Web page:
Using a single particle of light, scientists have for the first time linked together thousands of atoms in a bizarre state known as quantum entanglement, where the behavior of the atoms would stay connected even if they were at opposite ends of the universe. This finding, the largest number of particles that have ever been mutually entangled in an experiment, could lead to more precise atomic clocks, potentially helping to improve GPS, researchers say.
Humans are evolving more rapidly than previously thought, according to the largest ever genetics study of a single population. Scientists reached the conclusion after showing that almost every man alive can trace his origins to one common male ancestor who lived about 250,000 years ago. The discovery that so-called “genetic Adam”, lived about 100,000 years more recently than previously understood suggests that humans must have been genetically diverging at a more rapid rate than thought.
A new patent granted to aircraft, defense and security company Boeing is taking its cues from science fiction. Just like the glowing energy shields seen protecting troops, machines and even spacecraft in Star Wars and Star Trek, the design — named “Method and system for shockwave attenuation via electromagnetic arc” — uses energy to deflect potential damage.
Scientists at Harvard University are one step closer to bringing Woolly mammoths back to life, after successfully inserting some sequences of mammoth DNA into an elephant genome. The study is yet to be published, though, as there is still work to do.
The possibility that other universes exist beyond our own universe is tantalizing, but seems nearly impossible to test. Now a group of physicists has suggested that the Large Hadron Collider (LHC), the largest particle collider in the world, may be able to uncover the existence of parallel universes, should they exist.
Researchers looking for habitable planets in the Milky Way galaxy are using a model that estimates more planets could support life than previously thought. Their findings indicate the Milky Way is home to billions of planets properly positioned from their parent stars for liquid surface water, and therefore potentially habitable.
Although listening to music is common in all societies, the biological determinants of listening to music are largely unknown. According to a new study, listening to classical music enhanced the activity of genes involved in dopamine secretion and transport, synaptic neurotransmission, learning and memory, and down-regulated the genes mediating neurodegeneration. Several of the up-regulated genes were known to be responsible for song learning and singing in songbirds, suggesting a common evolutionary background of sound perception across species.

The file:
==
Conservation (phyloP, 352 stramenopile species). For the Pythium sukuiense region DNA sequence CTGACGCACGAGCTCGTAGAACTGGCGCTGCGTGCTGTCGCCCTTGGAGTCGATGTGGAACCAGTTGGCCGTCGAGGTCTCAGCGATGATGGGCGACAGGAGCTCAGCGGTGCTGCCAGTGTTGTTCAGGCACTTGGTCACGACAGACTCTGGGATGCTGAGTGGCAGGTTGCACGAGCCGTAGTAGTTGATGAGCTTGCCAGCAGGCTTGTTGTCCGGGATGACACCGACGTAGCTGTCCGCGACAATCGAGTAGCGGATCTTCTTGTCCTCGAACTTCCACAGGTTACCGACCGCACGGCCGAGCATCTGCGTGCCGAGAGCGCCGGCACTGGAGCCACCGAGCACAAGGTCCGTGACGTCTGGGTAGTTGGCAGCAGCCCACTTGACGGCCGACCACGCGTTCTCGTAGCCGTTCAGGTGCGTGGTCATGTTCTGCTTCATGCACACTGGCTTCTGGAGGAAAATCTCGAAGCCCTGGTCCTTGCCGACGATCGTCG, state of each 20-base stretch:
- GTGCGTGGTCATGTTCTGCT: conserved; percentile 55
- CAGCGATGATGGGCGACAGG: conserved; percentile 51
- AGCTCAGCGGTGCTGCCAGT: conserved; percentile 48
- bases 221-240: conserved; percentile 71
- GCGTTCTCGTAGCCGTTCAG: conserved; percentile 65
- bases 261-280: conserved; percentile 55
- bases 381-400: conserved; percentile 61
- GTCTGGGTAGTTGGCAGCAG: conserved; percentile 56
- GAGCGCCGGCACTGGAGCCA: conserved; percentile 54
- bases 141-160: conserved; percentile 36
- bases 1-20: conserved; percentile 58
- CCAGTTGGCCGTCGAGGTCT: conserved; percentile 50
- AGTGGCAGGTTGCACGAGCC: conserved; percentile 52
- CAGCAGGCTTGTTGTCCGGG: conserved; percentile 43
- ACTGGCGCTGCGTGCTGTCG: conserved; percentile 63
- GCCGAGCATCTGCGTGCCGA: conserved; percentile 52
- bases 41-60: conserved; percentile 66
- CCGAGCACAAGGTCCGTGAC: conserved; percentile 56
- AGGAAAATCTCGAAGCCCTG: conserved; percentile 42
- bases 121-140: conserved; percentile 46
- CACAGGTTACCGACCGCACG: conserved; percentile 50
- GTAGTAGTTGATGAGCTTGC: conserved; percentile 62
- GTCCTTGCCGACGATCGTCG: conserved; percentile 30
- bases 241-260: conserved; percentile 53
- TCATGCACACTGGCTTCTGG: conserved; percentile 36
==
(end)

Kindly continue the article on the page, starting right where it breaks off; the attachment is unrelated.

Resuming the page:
Even worms have free will. If offered a delicious smell, for example, a roundworm will usually stop its wandering to investigate the source, but sometimes it won’t. Just as with humans, the same stimulus does not always provoke the same response, even from the same individual. New research at Rockefeller University, published online in Cell, offers a new neurological explanation for this variability, derived by studying a simple three-cell network within the roundworm brain.
Researchers from General Atomics and the U.S. Department of Energy’s Princeton Plasma Physics Laboratory (PPPL) have made a major breakthrough in understanding how potentially damaging heat bursts inside a fusion reactor can be controlled.
New video shows how Solar Flare Energy from the sun is being used to control the earth’s weather and accelerate the Fraudulent Climate Change Agenda to get all nations to submit to the New World Order.
It’s hard to believe it now looking at Mars’ dusty, dessicated landscape that it once possessed a vast ocean. A recent NASA study of the Red Planet using the world’s most powerful infrared telescopes clearly indicate a planet that sustained a body of water larger than the Earth’s Arctic Ocean.
MIT researchers have developed a new method of detecting clouds present in the atmosphere of distant exoplanets.
In what they are calling a major milestone, the researchers in the Martinis Lab have developed quantum circuitry that self-checks for errors and suppresses them, preserving the qubits’ state(s) and imbuing the system with the highly sought-after reliability that will prove foundational for the building of large-scale superconducting quantum computers.
The neurochemical changes during flow states that strengthen motivation, creativity and learning. “The brain produces a giant cascade of neurochemistry. You get norepinephrine, dopamine, anandamide, serotonin and endorphins. All five of these are performance enhancing neurochemicals.